By Samantha Brault
Security has been a hot topic lately in the world of digital signage. With hackers taking screens captive around the world, even if only to display unauthorized content for a minute, it is important to ensure an ironclad security plan is in place for all digital signage networks.
Controlling access to digital signage systems requires a multi-layer effort, addressing physical access, the operating system (OS) and application security.
As most screens are located in public areas, it does not take a high-level hacker to change the content on them; someone can simply walk right up, unplug the media player and replace it with their own. So, the first step in digital signage network security is to restrict physical access to the hardware.
Screens must be securely fastened into position, such that all attachments—e.g. screws and bolts—are difficult to access and remove and all ports are protected. Media players should be locked within break-resistant enclosures and, wherever possible, kept out of public sight.
Without physical access to screens, hackers may instead look for a virtual backdoor to the system. This is why it is important to limit access to the network’s OS.
The goal of locking down the OS is to only allow those services and applications that the media player needs to run, so there will be fewer targets for hackers to attack. Minimizing services will also help increase the performance of the player and reduce the need for software maintenance over time.
In addition to disabling all unnecessary services, the network manager should install a firewall to block unwanted traffic and work with software that does not require inbound ports. Security software updates will need to be implemented on an ongoing basis.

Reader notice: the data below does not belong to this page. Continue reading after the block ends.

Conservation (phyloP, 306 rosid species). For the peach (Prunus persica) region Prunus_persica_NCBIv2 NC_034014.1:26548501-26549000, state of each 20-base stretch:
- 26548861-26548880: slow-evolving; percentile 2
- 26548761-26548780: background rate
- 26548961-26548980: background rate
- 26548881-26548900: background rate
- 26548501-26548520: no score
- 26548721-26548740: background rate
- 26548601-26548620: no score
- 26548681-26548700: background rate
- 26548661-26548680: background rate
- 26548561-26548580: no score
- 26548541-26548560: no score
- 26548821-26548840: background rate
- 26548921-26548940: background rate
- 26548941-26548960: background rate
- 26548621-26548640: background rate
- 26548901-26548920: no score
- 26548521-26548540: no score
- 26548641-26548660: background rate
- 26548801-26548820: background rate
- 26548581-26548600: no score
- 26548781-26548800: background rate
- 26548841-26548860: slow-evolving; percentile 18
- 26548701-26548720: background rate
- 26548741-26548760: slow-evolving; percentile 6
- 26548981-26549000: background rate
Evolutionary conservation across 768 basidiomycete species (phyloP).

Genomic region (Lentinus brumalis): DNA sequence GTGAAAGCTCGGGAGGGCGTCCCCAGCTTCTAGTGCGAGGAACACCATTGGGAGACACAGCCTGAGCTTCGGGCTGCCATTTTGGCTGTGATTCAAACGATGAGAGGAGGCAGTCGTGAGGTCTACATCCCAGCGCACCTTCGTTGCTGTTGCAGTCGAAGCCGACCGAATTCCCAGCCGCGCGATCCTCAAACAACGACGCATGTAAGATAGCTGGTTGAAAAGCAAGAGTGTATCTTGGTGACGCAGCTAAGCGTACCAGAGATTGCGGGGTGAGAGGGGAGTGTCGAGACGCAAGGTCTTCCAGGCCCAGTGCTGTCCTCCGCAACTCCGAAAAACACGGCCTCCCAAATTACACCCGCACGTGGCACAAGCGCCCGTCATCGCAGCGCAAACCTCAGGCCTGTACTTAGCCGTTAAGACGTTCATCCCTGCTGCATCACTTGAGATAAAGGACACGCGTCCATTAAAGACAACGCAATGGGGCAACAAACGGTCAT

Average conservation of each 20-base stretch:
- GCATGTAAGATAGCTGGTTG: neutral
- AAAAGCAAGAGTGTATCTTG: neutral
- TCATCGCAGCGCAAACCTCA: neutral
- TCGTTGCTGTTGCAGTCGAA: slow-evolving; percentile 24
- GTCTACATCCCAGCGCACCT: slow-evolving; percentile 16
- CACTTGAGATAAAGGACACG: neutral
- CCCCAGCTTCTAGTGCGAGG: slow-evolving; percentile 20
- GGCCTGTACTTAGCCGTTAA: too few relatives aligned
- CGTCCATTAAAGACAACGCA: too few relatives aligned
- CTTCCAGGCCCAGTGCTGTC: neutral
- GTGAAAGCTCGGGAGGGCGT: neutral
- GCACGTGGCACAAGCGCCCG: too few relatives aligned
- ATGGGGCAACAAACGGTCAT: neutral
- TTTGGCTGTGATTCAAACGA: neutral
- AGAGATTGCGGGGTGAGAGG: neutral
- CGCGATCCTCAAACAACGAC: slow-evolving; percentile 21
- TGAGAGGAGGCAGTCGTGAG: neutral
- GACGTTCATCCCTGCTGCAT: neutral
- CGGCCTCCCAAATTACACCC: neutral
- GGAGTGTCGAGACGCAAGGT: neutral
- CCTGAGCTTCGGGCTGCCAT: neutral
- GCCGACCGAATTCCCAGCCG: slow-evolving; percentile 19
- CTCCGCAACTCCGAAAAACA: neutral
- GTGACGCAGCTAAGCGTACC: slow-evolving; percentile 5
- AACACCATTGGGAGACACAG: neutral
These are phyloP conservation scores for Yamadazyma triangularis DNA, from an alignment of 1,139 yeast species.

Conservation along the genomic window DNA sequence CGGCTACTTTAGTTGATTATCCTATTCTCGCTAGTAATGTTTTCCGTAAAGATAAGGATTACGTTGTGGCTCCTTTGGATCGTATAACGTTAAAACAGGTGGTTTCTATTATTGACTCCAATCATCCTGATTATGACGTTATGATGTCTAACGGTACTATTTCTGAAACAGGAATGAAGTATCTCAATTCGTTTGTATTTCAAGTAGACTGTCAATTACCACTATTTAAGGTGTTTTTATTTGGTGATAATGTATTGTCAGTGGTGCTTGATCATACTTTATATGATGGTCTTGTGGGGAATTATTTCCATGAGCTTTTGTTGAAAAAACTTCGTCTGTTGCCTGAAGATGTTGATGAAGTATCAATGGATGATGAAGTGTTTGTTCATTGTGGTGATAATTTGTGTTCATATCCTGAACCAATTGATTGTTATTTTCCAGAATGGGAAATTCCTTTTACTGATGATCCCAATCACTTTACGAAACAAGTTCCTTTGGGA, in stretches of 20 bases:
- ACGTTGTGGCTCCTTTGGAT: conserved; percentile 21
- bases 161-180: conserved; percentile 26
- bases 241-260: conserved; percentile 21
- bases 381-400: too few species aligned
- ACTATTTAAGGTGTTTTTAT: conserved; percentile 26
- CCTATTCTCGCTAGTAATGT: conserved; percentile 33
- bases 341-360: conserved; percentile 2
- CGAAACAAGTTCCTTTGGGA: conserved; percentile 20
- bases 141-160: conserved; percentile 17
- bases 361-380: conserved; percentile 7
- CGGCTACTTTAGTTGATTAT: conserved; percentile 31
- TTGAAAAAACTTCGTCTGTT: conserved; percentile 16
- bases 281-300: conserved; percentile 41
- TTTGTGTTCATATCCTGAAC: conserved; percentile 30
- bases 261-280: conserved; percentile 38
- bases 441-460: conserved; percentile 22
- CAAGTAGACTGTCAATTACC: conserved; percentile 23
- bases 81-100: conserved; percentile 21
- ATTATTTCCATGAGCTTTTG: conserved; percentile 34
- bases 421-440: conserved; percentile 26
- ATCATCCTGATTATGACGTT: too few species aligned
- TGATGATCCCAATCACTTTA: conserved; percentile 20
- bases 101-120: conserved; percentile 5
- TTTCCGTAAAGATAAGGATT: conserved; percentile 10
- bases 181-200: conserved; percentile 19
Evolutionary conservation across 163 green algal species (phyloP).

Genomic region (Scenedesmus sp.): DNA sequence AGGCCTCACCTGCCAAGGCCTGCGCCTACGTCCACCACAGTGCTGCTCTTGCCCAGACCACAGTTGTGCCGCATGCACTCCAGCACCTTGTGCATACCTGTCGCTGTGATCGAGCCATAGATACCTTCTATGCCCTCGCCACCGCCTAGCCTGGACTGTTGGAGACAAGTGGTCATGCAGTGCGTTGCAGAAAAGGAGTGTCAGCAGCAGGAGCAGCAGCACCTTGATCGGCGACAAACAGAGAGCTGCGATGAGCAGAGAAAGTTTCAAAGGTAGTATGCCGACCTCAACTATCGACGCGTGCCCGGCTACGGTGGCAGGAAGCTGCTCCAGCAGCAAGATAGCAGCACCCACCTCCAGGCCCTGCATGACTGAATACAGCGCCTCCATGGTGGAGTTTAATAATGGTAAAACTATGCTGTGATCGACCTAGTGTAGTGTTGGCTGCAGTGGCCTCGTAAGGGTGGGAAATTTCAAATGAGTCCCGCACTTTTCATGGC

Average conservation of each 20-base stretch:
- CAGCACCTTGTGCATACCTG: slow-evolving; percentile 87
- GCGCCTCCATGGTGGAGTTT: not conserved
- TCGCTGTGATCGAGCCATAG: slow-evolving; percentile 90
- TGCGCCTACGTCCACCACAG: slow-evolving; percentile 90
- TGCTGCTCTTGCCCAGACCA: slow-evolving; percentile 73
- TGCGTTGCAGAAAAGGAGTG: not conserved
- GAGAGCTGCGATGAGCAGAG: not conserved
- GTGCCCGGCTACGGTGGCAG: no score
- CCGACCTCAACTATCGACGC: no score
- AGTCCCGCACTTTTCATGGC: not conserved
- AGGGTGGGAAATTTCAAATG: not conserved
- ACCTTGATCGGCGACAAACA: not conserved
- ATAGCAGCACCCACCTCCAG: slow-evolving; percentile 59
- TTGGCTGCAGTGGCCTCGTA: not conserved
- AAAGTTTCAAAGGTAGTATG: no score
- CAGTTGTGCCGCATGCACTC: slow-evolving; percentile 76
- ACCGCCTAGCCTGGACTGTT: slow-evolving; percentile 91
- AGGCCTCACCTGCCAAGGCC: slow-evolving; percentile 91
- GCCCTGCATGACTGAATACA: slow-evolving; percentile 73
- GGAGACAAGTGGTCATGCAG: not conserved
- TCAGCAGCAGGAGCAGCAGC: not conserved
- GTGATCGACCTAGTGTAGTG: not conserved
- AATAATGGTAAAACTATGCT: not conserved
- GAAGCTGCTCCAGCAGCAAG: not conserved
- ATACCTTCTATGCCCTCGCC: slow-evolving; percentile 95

The software applications that manage digital signage content playback and reporting add another layer to the network that must be secured, as data can otherwise be intercepted as it travels. There is particular risk with third-party applications, so it is crucial to select partners that also hold security to the highest standards.
Insecure protocols, such as Hypertext Transfer Protocol (HTTP) and File Transfer Protocol (FTP), should never be used for handling critical information. Instead, data should be secured by only working with applications that carry Secure Sockets Layer (SSL) certification.
Even better is to select applications that add their own layer of encryption for all data. Then, in the event of an interception, the stolen data would be unusable.
Samantha Brault is a communications and digital content specialist for BroadSign International, a Montreal-based digital signage software developer. For more information, contact her via e-mail at firstname.lastname@example.org.